October 25, 2009
The crisis has risen over an area known as Lot 76, or the Amarakaeri Communal Reserve. The 400,000 hectare reserve was created in 2002 to protect the flora and fauna of the area, as well as to safeguard watersheds of particular importance to indigenous groups in the region.
Despite its protected status, in 2006 the Peruvian government granted concessions within the reserve to two oil companies, Hunt Oil and the Spanish company Repsol.
According to FENAMAD (the Native Federation of the Madre de Dios) protections had been slowly and systematically stripped from the reserve without indigenous groups' input. In addition, FENADMAD contends that Hunt Oil has violated international standards and the Peruvian constitution by going ahead with their operations without approval from the indigenous groups.
Rainforest in Peru. Photo by: Rhett A. Butler.
However, indigenous groups say that Hunt Oil only met with two communities: the Shintuya and the Puerto Luz, leaving others who use the reserve out in the cold.
A document written by FENAMAD further alleges that the Environmental and Social Impact Study conducted by Hunt Oil and approved by the federal government is "completely irresponsible and [does] not describe any reality for the area. It was approved illegally and unconstitutionally, in spite of the observations made by a group of professionals from civil society in Madre de Dios."
On September 13th of this year representatives of indigenous groups released a statement that said "the entry of Hunt Oil and Respol into the interior of the Amarakaeri Communal Reserve to execute seismic projects is not accepted, a decision that will be respected by the Peruvian State, Hunt Oil and Repsol, who have been present witnesses to this decision."
However, Hunt Oil has continued its seismic surveys inside the reserve. It is their unwillingness to halt activities that has prompted the indigenous groups to travel to Salvacion and, according to statements made by the indigenous groups, forcibly remove the US-corporation from their land.
"The most vulnerable ecological and cultural areas are now being invaded by seismic lines, whose impacts are irreparable. The area of intervention is one of very high biological value from a worldwide perspective and its surface and underground hydrological system have great cultural significance for the Harakmbut, which makes this a vital space for the subsistence of not only the indigenous communities, but the greater population of the Amazon Basin," the document by FENAMAD states. "For that reason, all of the beneficiary communities of the RCA have taken the position of impeding the entrance into the oil block and defending the protected area with their lives."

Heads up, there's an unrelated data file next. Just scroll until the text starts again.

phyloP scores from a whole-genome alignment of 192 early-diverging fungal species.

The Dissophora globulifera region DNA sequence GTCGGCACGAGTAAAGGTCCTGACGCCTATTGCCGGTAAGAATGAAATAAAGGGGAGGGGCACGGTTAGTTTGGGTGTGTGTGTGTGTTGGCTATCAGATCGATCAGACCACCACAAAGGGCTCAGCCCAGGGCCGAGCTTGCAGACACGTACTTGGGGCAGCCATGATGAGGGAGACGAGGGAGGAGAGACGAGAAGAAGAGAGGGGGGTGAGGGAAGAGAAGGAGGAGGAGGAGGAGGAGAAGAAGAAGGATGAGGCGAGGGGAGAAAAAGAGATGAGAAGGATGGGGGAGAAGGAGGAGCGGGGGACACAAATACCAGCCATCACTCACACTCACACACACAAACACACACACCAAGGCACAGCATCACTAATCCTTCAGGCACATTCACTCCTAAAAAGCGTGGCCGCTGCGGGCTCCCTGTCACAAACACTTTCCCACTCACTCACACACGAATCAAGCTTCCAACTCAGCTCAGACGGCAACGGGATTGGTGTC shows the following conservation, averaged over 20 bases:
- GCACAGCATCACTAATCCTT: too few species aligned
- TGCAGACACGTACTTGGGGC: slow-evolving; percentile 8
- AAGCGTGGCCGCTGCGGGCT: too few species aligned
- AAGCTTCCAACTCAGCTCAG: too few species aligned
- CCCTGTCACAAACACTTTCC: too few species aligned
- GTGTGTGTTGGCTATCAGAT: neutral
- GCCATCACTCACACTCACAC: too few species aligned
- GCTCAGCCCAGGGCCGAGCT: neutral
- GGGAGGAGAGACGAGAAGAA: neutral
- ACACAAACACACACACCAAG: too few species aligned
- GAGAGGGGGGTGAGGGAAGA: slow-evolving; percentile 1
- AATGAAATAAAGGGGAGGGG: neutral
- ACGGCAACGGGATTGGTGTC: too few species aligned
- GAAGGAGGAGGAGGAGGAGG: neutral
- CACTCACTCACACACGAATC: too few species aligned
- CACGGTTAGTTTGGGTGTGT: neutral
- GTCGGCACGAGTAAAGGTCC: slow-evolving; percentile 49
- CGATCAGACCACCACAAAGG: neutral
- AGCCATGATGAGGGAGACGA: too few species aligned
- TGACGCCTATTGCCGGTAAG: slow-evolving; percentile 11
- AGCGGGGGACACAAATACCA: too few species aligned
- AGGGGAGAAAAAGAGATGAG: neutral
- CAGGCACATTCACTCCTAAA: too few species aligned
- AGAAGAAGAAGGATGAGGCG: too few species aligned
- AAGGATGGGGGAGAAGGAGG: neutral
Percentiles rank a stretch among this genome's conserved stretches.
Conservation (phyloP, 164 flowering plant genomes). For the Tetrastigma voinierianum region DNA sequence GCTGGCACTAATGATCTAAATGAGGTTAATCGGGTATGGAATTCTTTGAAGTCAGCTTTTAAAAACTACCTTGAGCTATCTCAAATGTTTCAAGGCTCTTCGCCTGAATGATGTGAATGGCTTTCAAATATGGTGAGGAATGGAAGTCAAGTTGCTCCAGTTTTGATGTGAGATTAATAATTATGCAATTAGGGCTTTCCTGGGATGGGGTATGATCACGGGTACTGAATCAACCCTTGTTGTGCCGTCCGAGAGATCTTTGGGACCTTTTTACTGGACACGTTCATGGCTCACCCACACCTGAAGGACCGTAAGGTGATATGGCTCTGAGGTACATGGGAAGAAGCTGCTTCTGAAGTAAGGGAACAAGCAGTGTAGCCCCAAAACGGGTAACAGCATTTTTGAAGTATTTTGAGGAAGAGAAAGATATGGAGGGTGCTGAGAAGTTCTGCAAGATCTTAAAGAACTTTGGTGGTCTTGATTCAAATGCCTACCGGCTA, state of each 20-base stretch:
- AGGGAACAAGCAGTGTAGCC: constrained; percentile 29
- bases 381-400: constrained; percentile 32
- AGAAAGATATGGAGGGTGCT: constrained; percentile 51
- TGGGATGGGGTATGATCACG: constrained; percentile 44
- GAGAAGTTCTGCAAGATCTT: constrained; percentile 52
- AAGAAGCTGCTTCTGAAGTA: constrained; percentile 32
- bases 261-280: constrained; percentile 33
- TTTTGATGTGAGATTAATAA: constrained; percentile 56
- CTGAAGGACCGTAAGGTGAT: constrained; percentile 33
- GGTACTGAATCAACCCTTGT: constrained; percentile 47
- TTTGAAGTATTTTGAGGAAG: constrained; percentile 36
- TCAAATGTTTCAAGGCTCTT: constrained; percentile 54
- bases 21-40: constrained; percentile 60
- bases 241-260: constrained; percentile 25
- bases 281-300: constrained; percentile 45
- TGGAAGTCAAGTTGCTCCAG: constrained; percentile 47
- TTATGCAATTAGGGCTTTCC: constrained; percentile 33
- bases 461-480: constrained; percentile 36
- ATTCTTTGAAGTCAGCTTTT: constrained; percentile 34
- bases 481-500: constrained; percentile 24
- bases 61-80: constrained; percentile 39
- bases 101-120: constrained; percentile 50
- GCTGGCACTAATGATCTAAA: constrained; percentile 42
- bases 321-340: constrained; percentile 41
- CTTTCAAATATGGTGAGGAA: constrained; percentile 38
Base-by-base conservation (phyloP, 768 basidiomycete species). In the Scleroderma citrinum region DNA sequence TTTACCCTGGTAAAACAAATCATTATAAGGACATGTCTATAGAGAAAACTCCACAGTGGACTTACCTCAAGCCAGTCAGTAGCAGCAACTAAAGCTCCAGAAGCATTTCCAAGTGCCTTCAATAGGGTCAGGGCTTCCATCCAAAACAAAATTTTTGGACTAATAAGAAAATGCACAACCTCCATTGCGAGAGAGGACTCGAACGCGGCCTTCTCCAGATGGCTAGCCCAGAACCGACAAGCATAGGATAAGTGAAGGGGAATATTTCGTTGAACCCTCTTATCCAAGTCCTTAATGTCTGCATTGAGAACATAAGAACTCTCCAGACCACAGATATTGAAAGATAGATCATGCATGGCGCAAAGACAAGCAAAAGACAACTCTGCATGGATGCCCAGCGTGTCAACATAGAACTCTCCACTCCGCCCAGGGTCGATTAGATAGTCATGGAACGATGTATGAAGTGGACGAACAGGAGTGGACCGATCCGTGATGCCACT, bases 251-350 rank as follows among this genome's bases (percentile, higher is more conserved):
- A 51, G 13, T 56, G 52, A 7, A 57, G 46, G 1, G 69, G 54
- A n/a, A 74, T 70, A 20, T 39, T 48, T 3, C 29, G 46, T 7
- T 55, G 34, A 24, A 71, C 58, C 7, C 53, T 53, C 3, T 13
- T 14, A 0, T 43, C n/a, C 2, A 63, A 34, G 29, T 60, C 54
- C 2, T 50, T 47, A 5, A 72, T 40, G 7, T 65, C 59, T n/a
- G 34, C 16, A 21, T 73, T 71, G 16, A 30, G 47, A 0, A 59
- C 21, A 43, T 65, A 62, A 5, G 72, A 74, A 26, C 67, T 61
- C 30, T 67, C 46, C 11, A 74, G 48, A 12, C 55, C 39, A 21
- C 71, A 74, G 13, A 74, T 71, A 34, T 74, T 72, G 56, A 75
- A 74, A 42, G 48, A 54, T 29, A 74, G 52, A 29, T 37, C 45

FENAMAD's statement may be a portent: in June a clash between native peoples and Peruvian police over exploitation of the Amazon turned bloody. Thousands of indigenous people blocked roads to protest new rule changes that made it easier for foreign companies to extract oil, gas, minerals, and timber from the Peruvian Amazon, including tribal lands. During the ensuing clash, twenty-three police were killed and at least ten protestors, according to official numbers. Indigenous groups, however, say that hundreds remain missing and have asked for a Truth Commission to investigate the tragic incident.
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Weeks after bloodshed, American oil moves into Peruvian Amazon, putting rainforest, possible archeological site at risk
(08/03/2009) Barely six weeks after a dozen Amazon natives were gunned down by the Peruvian Army in the oil town of Bagua for protesting the cozy relationship between Big Oil and the government of President Alan Garcia, I find myself on the banks of the Mother of God River in Salvacion, Peru, wondering if all those folks died in vain. Any day now, the bulldozers will be moving in as Texas-based Hunt Oil Company – with the full go-ahead of the Peruvian government -- fires its first salvo in its assault against the million-acre pristine rainforest wilderness of the little-known and largely unexplored Amarakaeri Communal Reserve.
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